Scott dealing with Olympic decision on wrestling
Coleman Scott reads to students as part of a Read Across America event at Waynesburg Central Elementary School Monday.
Joe Tuscano / Observer-Reporter
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WAYNESBURG – At first, Coleman Scott could not believe what he was watching. He heard the newscaster’s words but couldn’t quite comprehend what it meant.
Something about eliminating wrestling after the 2016 Olympic games.
No, that couldn’t be right. Could it?
Unfortunately, the Waynesburg native was not dreaming or delusional.
The International Olympic Committee’s decision to eliminate wrestling for the 2020 games was very real, and Scott found out about it on an airport television monitor while heading for a World Team wrestling event in Iran last month.
The news made the 26-year-old speechless and many others who support the sport furious. Petitions were circulated on the Internet, the sports’ greatest competitors were united in their crticism and now the head coach of the Bulgaria team has gone on a hunger strike until March 22 to protest.
“On my way there, I had a layover in Germany and saw it on the BBC News,” he said. “At first, I thought that because I was so tired and delirious, I was wrong. Then, I watched it in disbelief. It came right out of the blue. I had no clue. The other wrestlers came in after me, and they didn’t see it on the news. They didn’t believe me.”
Suddenly, the bronze freestyle medalist in the 2012 Olympic Games in London was looking at not only the end of his Olympic competition in 2016, but also the elimination of wrestling as a core sport.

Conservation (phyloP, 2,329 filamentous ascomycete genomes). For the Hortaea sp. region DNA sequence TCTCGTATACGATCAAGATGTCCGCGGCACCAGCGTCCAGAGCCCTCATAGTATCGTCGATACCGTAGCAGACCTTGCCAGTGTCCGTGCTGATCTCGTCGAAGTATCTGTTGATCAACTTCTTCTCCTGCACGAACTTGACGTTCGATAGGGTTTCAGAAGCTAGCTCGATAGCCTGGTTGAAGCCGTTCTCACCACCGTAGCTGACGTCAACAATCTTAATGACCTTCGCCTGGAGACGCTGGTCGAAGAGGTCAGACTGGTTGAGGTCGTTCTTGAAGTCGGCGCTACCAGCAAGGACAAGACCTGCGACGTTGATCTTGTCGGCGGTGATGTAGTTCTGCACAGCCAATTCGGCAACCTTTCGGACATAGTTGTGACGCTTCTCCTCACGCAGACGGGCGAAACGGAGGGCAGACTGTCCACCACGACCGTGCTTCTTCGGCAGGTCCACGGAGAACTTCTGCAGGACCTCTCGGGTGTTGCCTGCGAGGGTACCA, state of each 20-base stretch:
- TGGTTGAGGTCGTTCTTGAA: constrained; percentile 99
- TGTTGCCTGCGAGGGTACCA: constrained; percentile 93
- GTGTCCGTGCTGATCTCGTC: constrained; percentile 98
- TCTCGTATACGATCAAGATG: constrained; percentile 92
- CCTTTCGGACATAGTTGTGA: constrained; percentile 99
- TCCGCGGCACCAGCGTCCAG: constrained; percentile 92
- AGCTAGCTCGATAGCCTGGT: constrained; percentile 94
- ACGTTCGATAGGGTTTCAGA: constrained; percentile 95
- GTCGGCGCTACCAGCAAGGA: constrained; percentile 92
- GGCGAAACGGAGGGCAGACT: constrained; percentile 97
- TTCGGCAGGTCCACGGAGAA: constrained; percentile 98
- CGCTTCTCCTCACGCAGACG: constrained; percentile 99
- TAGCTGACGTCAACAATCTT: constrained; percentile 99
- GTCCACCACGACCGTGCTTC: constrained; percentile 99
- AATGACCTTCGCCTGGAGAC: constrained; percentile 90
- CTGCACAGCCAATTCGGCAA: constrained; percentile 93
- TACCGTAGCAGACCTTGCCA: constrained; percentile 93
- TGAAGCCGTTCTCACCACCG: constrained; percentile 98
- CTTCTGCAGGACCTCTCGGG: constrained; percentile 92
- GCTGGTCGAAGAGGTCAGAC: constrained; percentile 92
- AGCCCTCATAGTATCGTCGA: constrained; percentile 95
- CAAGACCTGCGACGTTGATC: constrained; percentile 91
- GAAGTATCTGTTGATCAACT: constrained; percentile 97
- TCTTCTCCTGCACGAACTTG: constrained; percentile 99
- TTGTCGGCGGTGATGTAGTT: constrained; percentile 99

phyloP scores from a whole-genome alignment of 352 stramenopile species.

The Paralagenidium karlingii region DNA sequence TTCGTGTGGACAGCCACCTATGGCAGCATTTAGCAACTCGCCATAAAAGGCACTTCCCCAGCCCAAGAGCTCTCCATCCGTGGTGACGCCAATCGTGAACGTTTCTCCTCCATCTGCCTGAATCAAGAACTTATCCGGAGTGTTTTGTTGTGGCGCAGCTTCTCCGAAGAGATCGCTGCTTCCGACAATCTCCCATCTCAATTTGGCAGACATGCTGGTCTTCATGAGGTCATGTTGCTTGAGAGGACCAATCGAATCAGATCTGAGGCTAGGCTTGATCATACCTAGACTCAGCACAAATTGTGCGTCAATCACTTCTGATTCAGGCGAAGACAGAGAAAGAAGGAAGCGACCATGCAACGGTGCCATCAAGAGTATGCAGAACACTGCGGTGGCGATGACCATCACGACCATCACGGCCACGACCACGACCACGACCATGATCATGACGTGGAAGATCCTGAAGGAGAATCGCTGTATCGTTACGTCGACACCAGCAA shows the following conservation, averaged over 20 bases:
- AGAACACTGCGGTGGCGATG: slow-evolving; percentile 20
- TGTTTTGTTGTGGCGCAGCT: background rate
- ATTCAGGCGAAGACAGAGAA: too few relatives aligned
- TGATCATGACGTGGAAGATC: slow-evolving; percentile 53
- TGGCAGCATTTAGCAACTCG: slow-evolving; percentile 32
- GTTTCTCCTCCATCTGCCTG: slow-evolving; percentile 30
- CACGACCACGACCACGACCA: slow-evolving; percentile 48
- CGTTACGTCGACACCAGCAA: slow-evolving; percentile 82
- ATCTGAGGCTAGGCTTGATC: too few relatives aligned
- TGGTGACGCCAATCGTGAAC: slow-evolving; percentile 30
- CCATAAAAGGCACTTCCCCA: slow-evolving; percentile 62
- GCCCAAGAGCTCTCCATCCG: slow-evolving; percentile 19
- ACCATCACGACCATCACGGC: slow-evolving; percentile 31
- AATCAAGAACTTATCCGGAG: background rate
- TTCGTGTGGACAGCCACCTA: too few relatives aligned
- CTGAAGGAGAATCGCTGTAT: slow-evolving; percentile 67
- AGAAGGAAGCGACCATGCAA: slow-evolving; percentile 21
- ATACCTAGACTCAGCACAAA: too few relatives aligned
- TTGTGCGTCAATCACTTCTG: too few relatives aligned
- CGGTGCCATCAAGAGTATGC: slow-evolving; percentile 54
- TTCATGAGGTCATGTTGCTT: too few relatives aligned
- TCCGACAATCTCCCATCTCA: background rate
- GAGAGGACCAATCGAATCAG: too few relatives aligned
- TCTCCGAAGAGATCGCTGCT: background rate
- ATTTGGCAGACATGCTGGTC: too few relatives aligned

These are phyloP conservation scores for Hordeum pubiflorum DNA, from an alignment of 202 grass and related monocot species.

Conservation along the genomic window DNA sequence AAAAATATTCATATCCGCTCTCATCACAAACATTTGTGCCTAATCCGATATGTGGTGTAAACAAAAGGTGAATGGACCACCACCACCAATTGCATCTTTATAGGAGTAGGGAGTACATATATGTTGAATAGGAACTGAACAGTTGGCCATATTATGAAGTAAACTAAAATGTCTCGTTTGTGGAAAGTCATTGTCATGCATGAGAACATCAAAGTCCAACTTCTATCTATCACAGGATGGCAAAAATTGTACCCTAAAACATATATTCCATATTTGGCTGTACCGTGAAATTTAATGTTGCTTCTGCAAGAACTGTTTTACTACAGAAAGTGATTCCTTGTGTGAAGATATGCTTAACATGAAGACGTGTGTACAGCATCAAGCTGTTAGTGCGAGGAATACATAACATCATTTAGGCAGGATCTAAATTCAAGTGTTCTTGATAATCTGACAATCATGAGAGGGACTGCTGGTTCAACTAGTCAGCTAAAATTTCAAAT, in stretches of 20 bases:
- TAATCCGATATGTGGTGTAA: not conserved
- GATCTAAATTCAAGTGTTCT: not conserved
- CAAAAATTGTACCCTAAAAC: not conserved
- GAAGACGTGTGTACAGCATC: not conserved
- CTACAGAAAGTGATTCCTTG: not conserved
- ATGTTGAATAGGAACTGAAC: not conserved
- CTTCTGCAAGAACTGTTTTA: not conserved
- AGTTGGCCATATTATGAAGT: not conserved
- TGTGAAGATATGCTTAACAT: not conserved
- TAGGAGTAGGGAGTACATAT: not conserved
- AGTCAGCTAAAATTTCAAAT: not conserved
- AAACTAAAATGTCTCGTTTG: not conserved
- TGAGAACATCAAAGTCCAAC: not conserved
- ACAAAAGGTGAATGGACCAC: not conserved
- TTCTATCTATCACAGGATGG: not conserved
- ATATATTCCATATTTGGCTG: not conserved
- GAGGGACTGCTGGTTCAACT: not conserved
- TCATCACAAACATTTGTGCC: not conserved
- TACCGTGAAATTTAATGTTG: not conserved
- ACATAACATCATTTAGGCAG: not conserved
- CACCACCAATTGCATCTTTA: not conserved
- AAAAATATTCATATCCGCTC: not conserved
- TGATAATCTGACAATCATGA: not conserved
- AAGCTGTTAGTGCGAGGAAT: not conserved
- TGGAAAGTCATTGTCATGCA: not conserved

“They said they took it out of the core sports, which I don’t understand why considering it was one of the core sports,” said Scott. “There are some interesting facts when you look at who is on the IOC board and what their relatives do, and what they are involved in. So it’s hard not to believe that pockets got greased. I’ll never know for sure.”
Scott was in Waynesburg Monday to attend a Read Across America event at the Waynesburg Central Elementary School, located right across the road from the high school where Scott won three PIAA wrestling titles.
Scott, who paid the travel expenses from Stillwater, Okla, read to two groups at the school and planned on attending a varsity wrestling practice at the high school before heading back home today.
A meeting to discuss the possibility of reinstating wrestling to the Olympics will be held in May in Russia.
“Our coaches said, ‘You can’t worry about that now. You have to worry about what your goal is. We’ll get this thing back, so just worry about what you have to do.’”
Scott hasn’t let the IOC decision keep him down, and he is training hard for another run at the national team competition in April in Las Vegas, then the World Team Trials in June in Stillwater.
“It’s the largest tournament in the world and something you’ve dreamed about for a long time,” Scott said of the Olympics. “You have to just stick to the path of what you want to do and that end goal. You stick to your struggles and go through your ups and downs. There’s nothing better than getting there and fulfilling a dream, and looking back and saying I’m glad I pushed through this situation. This is what got me here. It was the most fun (training). I love going into practice. Of course, it’s going to be hard, but it’s supposed to be.”
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